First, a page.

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                    3. I always considered my occasional late fees as my donation but then I found out late fees goes to the general county fund — not good. I buy books from them too. I think I should probably find out how to volunteer for the Friends of the Library. I think they do the fundraising for the library.

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                    4. At least once a year our library has a huge used book sale from all the donated books they can’t use. For years it was located at a local roller skating rink. On the third day it was fill a grocery bag or box for fifty cents. They just didn’t want to haul all the old stuff back. But some books just can’t be sold and are useless like forty year old out of date text books. Thankfully in our area there is a place that takes these books and somehow recycles them.

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                    5. I’d be there on the third day with bags and bags — I am bad that way. My books always outrun my shelves. It would be cool if the library hosted a book collage party on the 4th day so people could learn creative uses of books. Textbooks are great for that.

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                    6. I saw some use of old books where people took printed pages and accordion pleated the page, then carefully unfolded and cut out a shape, say an angel then folded it back up again in a circle so there was a 3d standing angel. Anything you can do with paper you can do with printed paper, like origami -you just have to cut the page to the correct size square you want. I’ve made paper cranes with glossy magazine adds. I think you can cut triangles and roll them tight and make beads for jewelry too.

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                    7. wow, that accordian pleated angel sounds really cool. Yeah, I used to do that as a trick when I went to restaurants in a group that included kids. I’d take the paper placemat or the napkin, rip it into a square and make them a crane. It’s the only thing I know how to do in origami but the kids would always love it.

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                    8. Isn’t it true that if you make 1,000 paper cranes your wish will be granted? 🙂 Maybe you have to send them to a particular place. I remember a sick little girl asking for help to make the paper cranes… I sent some… but that was so long ago that – well that’s all I remember.

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                    9. Yes, that’s the legend, that making 1,000 paper cranes makes your wish come true. The legend predates Sadako Sasaki but she has made the 1000 cranes a symbol for world peace. She was 2 when we dropped the nuclear bomb on Hiroshima (aug 6, 1945). She was hospitalized Feb 1955 with cancer. Her father told her the legend and she started folding the cranes with any paper she could get. Her wish was to live. Later sometimes the story is retold that she wished for world peace. She probably wanted both. She’d ask other patients if they had any paper and her schoolfriends brought her paper. A 1977 novel written about her by a Canadian author said she made 644 before passing and her friends finished the rest. In a b&w documentary, her father said the same thing and showed the 644 cranes but wiki said in the notes, the documentary needs to be identified. However, her brother said she finished making 1000 cranes by the end of August 1955 and continue to fold more than 1,400 cranes total. She passed October 1955 at age 12. Her schoolmates and friends published letters to fundraise a memorial to her and the other children who died by the bomb. Since then she has become a symbol for the desire for world peace. August 6th is celebrated in Japan as Peace Day in her honor.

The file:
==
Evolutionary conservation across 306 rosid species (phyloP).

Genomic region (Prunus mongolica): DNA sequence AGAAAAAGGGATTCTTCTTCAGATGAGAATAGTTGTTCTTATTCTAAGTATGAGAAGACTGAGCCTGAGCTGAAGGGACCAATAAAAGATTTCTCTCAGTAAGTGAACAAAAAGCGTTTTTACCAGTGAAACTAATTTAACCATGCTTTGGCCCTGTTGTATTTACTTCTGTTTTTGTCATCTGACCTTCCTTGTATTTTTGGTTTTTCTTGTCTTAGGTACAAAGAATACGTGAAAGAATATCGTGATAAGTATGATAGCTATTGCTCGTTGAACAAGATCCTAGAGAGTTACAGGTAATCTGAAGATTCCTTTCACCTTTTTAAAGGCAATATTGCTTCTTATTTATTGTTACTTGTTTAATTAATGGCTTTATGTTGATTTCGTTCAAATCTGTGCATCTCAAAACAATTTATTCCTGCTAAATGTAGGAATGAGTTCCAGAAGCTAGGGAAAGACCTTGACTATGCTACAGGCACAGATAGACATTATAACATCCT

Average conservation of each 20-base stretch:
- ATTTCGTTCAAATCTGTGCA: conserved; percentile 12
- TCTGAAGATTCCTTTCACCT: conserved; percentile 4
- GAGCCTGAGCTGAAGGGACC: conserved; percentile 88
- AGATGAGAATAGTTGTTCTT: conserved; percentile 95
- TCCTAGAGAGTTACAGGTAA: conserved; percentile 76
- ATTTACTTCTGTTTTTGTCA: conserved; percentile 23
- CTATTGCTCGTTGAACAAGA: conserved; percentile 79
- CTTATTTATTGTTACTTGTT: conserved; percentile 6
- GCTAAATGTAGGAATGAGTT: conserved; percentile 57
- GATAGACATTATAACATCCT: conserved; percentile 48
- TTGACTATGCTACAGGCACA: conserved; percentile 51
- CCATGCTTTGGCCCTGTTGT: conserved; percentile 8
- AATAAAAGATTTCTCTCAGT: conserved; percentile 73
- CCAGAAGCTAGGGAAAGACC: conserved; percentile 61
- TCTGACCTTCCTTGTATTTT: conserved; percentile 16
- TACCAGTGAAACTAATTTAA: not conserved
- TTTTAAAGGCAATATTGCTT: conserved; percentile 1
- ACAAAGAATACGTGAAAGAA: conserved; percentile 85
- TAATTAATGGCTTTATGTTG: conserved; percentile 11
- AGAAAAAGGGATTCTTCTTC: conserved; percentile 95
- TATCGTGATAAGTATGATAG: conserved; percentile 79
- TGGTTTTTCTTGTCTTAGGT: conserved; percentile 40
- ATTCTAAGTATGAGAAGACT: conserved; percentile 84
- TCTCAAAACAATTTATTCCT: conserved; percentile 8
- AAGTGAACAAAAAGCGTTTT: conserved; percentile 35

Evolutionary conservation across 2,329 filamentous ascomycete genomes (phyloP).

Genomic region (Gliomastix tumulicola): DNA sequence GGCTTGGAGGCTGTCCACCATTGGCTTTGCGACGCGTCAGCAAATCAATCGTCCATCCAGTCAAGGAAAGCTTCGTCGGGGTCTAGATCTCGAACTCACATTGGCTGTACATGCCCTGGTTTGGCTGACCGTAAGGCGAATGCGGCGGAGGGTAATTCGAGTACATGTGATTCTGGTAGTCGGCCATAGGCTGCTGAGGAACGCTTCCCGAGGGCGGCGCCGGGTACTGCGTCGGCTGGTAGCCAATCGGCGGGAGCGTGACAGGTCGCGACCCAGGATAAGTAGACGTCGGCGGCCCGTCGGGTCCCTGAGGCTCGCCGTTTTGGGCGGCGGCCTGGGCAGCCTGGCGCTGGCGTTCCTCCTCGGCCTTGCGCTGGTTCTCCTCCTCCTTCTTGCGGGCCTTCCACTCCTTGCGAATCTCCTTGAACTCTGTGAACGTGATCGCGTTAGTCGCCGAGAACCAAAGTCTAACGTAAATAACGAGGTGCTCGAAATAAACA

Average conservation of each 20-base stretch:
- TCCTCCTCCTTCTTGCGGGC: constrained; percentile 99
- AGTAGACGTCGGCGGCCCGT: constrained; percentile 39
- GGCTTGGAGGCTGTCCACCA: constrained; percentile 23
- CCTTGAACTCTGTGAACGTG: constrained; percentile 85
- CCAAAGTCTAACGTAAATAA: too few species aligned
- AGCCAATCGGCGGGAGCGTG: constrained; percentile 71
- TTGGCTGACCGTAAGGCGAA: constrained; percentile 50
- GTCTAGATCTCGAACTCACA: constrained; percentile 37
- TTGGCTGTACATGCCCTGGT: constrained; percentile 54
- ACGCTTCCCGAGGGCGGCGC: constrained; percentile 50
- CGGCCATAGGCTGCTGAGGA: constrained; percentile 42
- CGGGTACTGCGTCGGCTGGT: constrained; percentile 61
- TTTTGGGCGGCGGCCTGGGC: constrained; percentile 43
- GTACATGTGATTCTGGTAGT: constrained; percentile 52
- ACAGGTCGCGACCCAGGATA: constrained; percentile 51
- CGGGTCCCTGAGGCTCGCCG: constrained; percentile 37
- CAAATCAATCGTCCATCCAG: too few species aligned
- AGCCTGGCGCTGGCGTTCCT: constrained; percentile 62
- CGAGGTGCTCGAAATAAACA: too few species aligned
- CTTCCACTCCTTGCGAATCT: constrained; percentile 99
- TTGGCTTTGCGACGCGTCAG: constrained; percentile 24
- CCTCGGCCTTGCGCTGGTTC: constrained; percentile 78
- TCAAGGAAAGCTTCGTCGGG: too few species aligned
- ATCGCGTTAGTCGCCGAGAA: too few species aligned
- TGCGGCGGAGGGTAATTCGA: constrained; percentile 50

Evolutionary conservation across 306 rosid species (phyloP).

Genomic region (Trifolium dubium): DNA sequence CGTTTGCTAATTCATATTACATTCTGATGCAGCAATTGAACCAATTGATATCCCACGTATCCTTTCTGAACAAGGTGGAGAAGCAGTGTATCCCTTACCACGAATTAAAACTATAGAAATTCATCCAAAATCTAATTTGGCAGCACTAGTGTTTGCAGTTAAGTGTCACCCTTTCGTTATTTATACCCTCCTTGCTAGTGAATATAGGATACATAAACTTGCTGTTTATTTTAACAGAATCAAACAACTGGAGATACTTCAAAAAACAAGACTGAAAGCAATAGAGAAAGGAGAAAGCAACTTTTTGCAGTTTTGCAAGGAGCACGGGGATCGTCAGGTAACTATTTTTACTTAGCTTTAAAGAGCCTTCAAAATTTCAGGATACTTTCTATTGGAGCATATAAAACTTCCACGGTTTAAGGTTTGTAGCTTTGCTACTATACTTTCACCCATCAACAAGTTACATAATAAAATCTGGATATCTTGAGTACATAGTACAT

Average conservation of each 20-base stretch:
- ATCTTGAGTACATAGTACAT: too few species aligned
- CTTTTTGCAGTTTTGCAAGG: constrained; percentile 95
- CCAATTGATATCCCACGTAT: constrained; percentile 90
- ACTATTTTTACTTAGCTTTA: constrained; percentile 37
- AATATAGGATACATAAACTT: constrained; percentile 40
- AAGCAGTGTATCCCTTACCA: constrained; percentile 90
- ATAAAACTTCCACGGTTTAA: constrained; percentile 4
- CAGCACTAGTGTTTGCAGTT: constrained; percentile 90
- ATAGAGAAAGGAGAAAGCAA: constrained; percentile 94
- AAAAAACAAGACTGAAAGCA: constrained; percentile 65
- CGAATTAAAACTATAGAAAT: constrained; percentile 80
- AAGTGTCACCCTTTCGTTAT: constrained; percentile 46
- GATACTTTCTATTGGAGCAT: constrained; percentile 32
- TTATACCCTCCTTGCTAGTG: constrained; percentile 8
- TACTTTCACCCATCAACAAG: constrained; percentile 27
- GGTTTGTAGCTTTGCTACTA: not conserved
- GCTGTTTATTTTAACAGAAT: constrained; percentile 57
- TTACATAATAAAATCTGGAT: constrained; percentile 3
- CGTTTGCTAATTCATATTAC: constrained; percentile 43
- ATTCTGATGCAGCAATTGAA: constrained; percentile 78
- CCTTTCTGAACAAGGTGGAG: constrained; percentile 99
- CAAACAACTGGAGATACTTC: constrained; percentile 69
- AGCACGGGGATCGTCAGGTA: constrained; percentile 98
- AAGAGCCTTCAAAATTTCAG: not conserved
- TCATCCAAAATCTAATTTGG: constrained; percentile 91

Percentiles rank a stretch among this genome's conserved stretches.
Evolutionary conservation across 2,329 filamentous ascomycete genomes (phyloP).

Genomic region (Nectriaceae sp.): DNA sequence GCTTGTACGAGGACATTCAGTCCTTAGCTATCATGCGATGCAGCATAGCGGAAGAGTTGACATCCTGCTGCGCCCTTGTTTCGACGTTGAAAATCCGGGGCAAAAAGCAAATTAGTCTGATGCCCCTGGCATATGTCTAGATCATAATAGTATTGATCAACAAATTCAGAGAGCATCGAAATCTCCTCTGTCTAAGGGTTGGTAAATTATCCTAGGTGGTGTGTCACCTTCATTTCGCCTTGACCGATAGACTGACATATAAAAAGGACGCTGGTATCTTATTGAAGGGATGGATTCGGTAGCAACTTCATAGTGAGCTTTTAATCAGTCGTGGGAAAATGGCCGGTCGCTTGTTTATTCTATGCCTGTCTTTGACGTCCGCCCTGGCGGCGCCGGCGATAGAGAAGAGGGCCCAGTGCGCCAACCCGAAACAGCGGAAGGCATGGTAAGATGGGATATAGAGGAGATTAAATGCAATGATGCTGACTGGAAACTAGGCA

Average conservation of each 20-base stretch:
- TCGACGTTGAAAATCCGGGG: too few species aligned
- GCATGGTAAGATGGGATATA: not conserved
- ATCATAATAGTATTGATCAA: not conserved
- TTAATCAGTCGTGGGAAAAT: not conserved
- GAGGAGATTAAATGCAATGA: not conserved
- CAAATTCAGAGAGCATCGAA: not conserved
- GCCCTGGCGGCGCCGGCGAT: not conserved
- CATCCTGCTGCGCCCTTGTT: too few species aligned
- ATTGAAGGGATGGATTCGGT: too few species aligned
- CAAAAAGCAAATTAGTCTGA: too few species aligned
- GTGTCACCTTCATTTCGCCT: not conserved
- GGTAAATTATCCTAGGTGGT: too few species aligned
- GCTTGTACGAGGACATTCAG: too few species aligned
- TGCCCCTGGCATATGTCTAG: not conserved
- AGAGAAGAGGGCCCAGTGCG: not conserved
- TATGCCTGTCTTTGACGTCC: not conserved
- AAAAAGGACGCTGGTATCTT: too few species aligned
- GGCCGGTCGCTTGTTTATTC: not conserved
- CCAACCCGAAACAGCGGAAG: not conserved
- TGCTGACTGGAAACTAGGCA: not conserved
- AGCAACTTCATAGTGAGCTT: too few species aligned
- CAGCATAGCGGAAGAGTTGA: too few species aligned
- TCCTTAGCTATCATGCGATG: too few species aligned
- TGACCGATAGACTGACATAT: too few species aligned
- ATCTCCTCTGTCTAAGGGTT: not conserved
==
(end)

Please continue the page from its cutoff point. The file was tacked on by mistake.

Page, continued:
I’ve been at peace events here in the states where we folded cranes and put them in strings of 1000. In Japan, you can see them hanging in shrines and temples. But in Japan, cranes are also a symbol of good luck and longevity–they were thought to live 1000 years. (Cranes do actually live a long time like 60 years or something. Two hundred years ago or so when human lifespans were shorter, they probably outlived them majority of humans. I wonder if that’s how the legend of them living a long time arose) Cranes are often seen on wedding kimonos and paraphenalia. Cranes mate for life and so represent wishes for a long faithful marriage. Sometimes the cranes on wedding things will be cranes painted in origami forms. So that is another representation that the giftgiver hopes the bride’s and groom’s wishes come true with the long faithful marriage wishes. I saw cranes a lot in Japan on paper and textiles.

                      https://en.wikipedia.org/wiki/Sadako_Sasaki
                      https://digitalcommons.unl.edu/cgi/viewcontent.cgi?referer=https://www.google.com/&httpsredir=1&article=1118&context=tsaconf

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                    10. Maybe the cranes I made went to a different child? I’m glad I sent them even if I didn’t get any acknowledgment back.

                      We have some great blue herons (in the of long neck birds) around our area. I have a photo I took of one standing on a rock in my creek. 🙂

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                    11. The cranes probably did. Because they are a symbol of hope, even though her story is the one that went around the world, I think there are special events where the cranes are given to children in hospitals, especially with cancer.